Bloggers analyze the mounting efforts to nix the presumptive Iraqi prime minister. They also deplore the cemetery protests of Fred Phelps and get very romantic about cyber-supremacy in the United Kingdom.
Jaafari agonistes: The nonratified re-election of Iraqi Prime Minister Ibrahim Jaafari is facing strong opposition from a coalition of minority groups composed of secularists, Sunnis, and Kurds, all seeking his replacement by a more amenable Shiite candidate. Recently, Dr. Barham Saleh (the “Scoop” Jackson of the Kurds) has been inveighing against the widely disliked once-and-future premier to such popular movers as Ayatollah Sistani and Muqtada Sadr, whose 11th-hour support in the February elections gave Jaafari his single-vote victory over the chief rival within the Shiite establishment, Adel Abdul-Mahdi.
Iraq native Omar at the pro-war blog Iraq The Model observes that Jaafari’s recent trip to Turkey—a country whose beleaguered Kurdish diaspora population is even larger than that of Iraq—has only amplified the minority parties’ disdain for his premiership: “The Kurds, Sunni and seculars will still have a chance to force the [United Iraqi Alliance party] to replace Jafari because their votes are necessary for approving the cabinet. What really worries me here is that the UIA knows this mechanism which is stated in the constitution yet they refuse to change their mind which makes one suspect they have no intention to compromise and they want to do some arm-twisting telling the others to ‘either accept Jafari or face the danger of halting the entire political process.’”
At the pro-war Big Lizards, Japanese blogger Sachiko ab Hugh offers an excellent précis of the polarization within and between Iraq’s main political parties. She advocates nominating as the prime minister Abdul-Mahdi, a more secular and universally liked figure: “If the UIA withdraws al-Jaafari and substitutes Abdul-Mahdi, he would likely sail through with little opposition. This would unify Iraq behind the nascent government, surely the best response to the bombing of the Al Askari Mosque in Samarra – likely engineered by Zarqawi in order to shove Iraq into civil war.”
But leftist Juan Cole at Informed Comment thinks the anti-Jaafari agitation pulls from a ragbag of the pol’s inconvenient allegiances: “Jaafari is… unacceptable to the United States because of his close ties to Iran and his socialist tendencies (he recently expressed admiration for Noam Chomsky and wondered if Noam would come visit Baghdad).” (Mahdi, Cole has elsewhere stated, would be more in tune with Washington’s hopes for a sovereign Iraq because he advocates the privatization of public industry.)
The motley reasons for stumping to oust Jaafari are one the signal problems of proposing a replacement candidate known for putting “unity” before party. Time.comonline columnist Tony Karon addresses the Sunni grievance: “The Sunnis dismiss Jaafari as too sectarian and unwilling to make concessions to accommodate their interests; most recently he was fiercely denounced for his government’s failure to protect Sunnis from a wave of a violent retribution for the bombing of a Shi’ite shrine two weeks ago.”
Read more about the putsch against Jaafari.
Get outta Dodge: Fred Phelps, the pastor of Westboro Baptist Church in Topeka, Kansas, has been leading his large family in protests at funerals of fallen U.S. soldiers. Phelps’ plaint is that such men and women died fighting for a country that doesn’t do to homosexuals what Saudi Arabia or Iran does to them. There’s not exactly a rapture over this hate-spewing paterfamilias in cyberspace.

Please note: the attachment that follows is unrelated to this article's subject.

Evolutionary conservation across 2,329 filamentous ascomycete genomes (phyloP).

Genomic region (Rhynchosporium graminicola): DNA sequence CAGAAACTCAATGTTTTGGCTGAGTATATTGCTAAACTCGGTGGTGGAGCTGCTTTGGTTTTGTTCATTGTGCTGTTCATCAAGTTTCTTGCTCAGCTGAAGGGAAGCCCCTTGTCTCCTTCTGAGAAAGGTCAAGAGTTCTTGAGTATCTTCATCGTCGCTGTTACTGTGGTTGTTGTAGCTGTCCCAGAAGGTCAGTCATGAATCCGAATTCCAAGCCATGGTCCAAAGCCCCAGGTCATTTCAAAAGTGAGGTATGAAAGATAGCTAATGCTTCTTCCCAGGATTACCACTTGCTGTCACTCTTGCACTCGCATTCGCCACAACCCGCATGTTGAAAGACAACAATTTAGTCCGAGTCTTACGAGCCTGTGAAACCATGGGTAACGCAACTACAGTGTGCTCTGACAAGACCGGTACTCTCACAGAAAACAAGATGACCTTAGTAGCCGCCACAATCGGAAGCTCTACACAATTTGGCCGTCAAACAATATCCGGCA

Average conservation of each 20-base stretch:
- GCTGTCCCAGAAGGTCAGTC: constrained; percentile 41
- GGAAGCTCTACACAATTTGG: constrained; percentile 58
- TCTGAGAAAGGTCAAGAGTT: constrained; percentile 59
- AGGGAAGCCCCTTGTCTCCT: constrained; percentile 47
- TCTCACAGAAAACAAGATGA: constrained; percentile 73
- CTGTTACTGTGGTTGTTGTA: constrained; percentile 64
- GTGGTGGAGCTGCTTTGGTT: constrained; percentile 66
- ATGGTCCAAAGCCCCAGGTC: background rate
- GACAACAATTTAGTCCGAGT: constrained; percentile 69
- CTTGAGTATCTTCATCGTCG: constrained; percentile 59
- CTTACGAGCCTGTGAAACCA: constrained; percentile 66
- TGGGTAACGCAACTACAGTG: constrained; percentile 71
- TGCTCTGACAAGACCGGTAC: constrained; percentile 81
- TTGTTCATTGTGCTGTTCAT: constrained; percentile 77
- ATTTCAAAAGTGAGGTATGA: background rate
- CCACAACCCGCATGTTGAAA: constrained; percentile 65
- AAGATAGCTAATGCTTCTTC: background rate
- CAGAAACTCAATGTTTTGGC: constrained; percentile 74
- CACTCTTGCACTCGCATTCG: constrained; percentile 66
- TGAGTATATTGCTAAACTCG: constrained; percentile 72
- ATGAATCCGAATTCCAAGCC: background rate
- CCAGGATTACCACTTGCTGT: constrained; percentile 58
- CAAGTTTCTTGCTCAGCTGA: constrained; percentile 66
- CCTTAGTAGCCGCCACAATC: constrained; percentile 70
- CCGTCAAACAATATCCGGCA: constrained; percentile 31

Melesse at Nabokov Blues is characteristically appalled: “The funerals of fallen servicemen and women, or murdered college stundents, are not locations to persue a political agenda. It is a time to leave a grieving family alone with their loss, no matter how much one disagrees with the politics of this country, of war, or ‘choices’ in sexuality.”
Nick Aster, Gawker Media’s Web designer, writes on his personal blog Thoughts on Things: “My always optimistic take on it is that this kind of idiot will help to discredit the religeous right in general, and in the long run make reasonable religeous Americans come to their senses.”
Another testament might be worth perusing by Phelps and his brigade, argues self-published novelist Kevin Myrick: “Ironically, they are using an American ideal to attack the whole - free speech and the freedom to peacably assemble are the American ideals that these protestors, while misguided, are using to protest, but they attack the whole idea of democracy and tarnish the Constitution every time they arrive at a funeral with their signs and their yelling.”
Read more about Phelps’ protests of dead soldiers’ funerals.
Coaxial killed the TV star: Britons now spend an average of 41.5 days a year surfing the Internet—more time than they spend watching telly, according to thisDaily Mail report. Insert starry-eyed “the revolution will be streamed” boosterism here.
Evan Coyne Maloney, who made those heavily downloaded “protesting the protestors” shorts during the lead-up to the Iraq war, writes at brain terminal: “This means that establishment media audiences will continue to become fragmented, and that there is a tremendous opportunity for distributing new content online. The traditional gatekeepers will find fewer and fewer people lining up at the gates.”
Marcus at the democratic socialist blog Harry’s Place indicates the new media tipping point in terms of British pop cultural nostalgia: “Readers of a certain age may remember a children’s TV programme named: Why Don’t You Just Switch Off Your Television Set And Go Out And Do Something Less Boring Instead?… It seems like Britain is doing just that.”
Read more about the U.K. net tendency.